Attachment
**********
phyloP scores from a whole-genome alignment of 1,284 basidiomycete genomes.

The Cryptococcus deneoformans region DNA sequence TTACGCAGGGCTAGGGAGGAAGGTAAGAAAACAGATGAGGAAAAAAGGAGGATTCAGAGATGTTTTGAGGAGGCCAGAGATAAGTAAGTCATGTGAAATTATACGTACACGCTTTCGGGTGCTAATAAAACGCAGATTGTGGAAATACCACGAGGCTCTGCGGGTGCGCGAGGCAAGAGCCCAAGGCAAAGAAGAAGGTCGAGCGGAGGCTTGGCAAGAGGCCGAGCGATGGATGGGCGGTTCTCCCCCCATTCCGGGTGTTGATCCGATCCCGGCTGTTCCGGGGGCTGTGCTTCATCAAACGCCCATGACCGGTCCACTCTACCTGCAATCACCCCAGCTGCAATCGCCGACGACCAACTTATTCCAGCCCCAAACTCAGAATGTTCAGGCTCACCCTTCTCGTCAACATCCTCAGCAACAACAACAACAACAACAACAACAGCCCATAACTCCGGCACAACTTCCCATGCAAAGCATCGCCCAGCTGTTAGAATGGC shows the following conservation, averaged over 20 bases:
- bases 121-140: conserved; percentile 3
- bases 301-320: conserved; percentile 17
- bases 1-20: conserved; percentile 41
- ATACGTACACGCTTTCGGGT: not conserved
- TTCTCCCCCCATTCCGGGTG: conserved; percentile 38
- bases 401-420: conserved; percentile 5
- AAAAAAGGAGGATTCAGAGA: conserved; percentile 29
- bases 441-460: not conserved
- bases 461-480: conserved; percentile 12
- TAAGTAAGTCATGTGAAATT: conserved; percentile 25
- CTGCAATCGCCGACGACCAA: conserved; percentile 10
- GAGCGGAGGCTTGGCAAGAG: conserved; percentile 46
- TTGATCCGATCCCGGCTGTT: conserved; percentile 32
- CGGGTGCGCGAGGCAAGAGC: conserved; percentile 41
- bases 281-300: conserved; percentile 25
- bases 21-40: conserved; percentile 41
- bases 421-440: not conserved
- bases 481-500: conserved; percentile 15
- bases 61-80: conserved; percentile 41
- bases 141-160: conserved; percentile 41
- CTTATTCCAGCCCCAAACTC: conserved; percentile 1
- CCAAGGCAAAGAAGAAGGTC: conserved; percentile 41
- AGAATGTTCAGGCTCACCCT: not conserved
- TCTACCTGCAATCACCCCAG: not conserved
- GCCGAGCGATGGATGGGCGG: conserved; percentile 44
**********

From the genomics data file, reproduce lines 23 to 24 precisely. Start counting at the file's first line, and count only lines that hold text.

- CTTATTCCAGCCCCAAACTC: conserved; percentile 1
- CCAAGGCAAAGAAGAAGGTC: conserved; percentile 41